Jul 21, 2016 | 10:00 / Interesting information
Research opens a ‘new universe’ of organic molecules that can store energy in flow batteries
Harvard researchers have identified a whole new class of high-performing organic molecules, inspired by vitamin B2, that can safely store electricity from intermittent energy sources such as solar and wind power in large batteries.
The development builds on previous work in which the team developed a high-capacity flow battery that stored energy in organic molecules called quinones, which store energy in plants and animals, and a food additive called ferrocyanide. That advance was a game-changer, delivering the first high-performance, nonflammable, nontoxic, noncorrosive, and low-cost chemicals that could enable large-scale, inexpensive electricity storage.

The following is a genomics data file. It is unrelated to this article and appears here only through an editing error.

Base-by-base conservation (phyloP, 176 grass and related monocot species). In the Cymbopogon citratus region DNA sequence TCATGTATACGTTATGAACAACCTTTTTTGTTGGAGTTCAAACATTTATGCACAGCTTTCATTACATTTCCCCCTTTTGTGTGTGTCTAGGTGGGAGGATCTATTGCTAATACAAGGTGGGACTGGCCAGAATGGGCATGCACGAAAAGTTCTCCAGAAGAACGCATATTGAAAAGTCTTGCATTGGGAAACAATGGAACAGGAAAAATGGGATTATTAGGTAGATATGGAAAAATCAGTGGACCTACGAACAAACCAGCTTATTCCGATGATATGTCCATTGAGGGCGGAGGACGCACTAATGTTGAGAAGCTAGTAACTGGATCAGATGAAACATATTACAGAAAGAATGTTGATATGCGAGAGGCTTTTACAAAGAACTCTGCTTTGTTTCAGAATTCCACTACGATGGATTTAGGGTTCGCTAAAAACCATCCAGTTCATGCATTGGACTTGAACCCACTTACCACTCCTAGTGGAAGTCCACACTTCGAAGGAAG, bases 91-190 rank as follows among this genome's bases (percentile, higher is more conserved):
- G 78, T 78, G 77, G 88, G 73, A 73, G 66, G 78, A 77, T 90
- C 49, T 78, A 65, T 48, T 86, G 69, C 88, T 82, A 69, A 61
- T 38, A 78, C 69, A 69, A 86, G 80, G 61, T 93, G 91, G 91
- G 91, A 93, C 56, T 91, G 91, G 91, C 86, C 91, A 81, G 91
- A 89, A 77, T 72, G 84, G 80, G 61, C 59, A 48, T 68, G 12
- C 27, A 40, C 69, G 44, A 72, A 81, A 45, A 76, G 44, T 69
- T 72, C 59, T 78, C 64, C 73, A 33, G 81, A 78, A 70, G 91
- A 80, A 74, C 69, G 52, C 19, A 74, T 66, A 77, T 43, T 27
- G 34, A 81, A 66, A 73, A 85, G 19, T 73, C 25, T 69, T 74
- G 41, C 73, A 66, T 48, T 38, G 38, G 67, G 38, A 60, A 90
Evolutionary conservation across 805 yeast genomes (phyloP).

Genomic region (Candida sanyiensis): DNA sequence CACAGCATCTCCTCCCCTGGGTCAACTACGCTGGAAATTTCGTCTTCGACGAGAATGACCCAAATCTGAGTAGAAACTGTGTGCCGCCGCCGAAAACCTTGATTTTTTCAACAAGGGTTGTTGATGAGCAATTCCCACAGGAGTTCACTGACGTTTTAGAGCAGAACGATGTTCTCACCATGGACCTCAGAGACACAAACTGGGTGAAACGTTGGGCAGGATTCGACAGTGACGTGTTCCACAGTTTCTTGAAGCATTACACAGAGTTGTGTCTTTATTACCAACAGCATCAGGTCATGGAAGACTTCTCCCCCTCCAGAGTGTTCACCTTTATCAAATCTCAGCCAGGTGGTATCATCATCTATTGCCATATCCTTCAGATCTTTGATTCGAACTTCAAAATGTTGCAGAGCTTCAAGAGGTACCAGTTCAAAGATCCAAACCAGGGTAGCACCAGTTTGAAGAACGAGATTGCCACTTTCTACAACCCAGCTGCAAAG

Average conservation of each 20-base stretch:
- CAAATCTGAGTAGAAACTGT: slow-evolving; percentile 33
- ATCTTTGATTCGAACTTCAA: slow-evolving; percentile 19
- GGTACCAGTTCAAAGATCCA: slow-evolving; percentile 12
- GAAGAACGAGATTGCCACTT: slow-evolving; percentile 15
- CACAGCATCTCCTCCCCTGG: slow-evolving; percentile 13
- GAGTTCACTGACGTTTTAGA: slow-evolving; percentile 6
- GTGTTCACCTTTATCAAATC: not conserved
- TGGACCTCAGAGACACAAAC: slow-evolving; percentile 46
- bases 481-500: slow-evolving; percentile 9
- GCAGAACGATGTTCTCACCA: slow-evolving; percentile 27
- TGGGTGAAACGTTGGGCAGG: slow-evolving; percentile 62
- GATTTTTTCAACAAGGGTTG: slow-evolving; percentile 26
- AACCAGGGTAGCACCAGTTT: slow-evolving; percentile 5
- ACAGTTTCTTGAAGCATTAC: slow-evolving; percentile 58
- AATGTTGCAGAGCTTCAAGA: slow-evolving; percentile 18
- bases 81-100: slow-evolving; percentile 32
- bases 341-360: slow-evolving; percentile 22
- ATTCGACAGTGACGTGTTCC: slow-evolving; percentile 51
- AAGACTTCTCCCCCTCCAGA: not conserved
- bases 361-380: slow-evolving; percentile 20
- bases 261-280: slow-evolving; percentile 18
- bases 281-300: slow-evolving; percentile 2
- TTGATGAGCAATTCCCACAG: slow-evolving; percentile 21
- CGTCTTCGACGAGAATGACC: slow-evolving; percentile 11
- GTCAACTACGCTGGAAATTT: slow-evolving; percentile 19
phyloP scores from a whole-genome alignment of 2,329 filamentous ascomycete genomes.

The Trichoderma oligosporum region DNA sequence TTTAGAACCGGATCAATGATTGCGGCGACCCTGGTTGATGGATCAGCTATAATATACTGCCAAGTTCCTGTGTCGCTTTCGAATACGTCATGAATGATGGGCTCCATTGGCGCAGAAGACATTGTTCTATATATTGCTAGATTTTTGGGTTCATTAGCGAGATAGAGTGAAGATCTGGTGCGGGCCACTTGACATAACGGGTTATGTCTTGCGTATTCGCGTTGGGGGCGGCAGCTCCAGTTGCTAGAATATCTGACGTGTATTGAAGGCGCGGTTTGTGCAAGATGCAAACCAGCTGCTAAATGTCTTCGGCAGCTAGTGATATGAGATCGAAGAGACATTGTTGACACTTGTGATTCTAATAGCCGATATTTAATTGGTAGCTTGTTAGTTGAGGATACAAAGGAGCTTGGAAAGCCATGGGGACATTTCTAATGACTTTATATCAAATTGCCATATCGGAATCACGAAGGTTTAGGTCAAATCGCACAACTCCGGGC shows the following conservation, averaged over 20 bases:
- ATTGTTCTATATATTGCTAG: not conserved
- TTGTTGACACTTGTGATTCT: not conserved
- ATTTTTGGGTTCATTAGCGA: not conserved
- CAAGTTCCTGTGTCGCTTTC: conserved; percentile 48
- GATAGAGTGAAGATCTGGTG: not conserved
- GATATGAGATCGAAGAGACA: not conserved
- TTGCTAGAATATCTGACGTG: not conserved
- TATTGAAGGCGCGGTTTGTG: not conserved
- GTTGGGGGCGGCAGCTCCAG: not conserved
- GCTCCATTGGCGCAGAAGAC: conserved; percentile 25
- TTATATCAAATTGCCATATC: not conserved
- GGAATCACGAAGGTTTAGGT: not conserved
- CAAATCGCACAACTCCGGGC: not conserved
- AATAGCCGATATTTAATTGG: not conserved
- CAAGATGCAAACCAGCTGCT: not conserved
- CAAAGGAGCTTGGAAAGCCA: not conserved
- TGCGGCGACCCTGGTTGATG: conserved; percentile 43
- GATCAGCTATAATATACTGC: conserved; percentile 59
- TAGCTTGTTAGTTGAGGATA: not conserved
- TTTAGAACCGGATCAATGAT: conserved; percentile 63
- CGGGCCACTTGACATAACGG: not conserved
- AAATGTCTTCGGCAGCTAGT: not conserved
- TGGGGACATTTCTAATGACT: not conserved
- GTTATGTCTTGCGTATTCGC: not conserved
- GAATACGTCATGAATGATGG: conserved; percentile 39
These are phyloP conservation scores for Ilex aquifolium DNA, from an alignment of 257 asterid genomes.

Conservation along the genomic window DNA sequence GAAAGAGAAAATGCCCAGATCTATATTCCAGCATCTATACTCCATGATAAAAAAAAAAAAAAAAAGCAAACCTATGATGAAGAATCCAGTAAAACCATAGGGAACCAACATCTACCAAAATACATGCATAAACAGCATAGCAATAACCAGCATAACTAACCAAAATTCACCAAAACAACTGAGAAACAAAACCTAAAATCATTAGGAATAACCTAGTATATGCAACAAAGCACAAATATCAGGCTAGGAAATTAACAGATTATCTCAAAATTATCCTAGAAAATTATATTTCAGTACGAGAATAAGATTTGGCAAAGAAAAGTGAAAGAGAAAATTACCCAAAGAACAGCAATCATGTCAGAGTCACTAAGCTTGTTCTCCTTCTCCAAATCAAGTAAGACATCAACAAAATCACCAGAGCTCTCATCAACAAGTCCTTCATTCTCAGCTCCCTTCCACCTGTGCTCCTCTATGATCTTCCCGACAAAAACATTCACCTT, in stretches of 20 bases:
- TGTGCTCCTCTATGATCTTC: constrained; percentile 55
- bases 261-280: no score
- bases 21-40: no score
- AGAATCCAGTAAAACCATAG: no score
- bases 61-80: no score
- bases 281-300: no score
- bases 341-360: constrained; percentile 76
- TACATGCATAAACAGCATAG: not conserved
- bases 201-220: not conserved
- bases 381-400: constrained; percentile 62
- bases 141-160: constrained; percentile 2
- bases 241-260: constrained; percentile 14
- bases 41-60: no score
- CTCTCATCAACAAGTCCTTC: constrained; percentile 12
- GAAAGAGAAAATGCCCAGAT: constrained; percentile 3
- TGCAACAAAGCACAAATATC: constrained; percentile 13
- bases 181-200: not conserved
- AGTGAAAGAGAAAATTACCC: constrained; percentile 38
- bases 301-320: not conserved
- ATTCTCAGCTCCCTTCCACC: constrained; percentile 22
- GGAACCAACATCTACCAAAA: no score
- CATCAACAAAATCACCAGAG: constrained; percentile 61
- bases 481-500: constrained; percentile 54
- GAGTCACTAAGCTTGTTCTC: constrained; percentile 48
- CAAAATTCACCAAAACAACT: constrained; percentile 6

While the versatile quinones showed great promise for flow batteries, Harvard researchers continued to explore other organic molecules in pursuit of even better performance. But finding that same versatility in other organic systems was challenging.
“Now, after considering about a million different quinones, we have developed a new class of battery electrolyte material that expands the possibilities of what we can do,” said Kaixiang Lin, a Ph.D. student at the Graduate School of Arts and Sciences and first author of the paper. “Its simple synthesis means it should be manufacturable on a large scale at a very low cost, which is an important goal of this project.”
Flow batteries store energy in solutions in external tanks — the bigger the tanks, the more energy they store. In 2014, Michael J. Aziz, the Gene and Tracy Sykes Professor of Materials and Energy Technologies at the Harvard John A. Paulson School of Engineering and Applied Sciences (SEAS), Roy Gordon, the Thomas Dudley Cabot Professor of Chemistry and Professor of Materials Science, Alán Aspuru-Guzik, professor of chemistry, and their team at Harvard replaced metal ions used as conventional battery electrolyte materials in acidic electrolytes with quinones. In 2015, they developed a quinone that could work in alkaline solutions alongside a common food additive.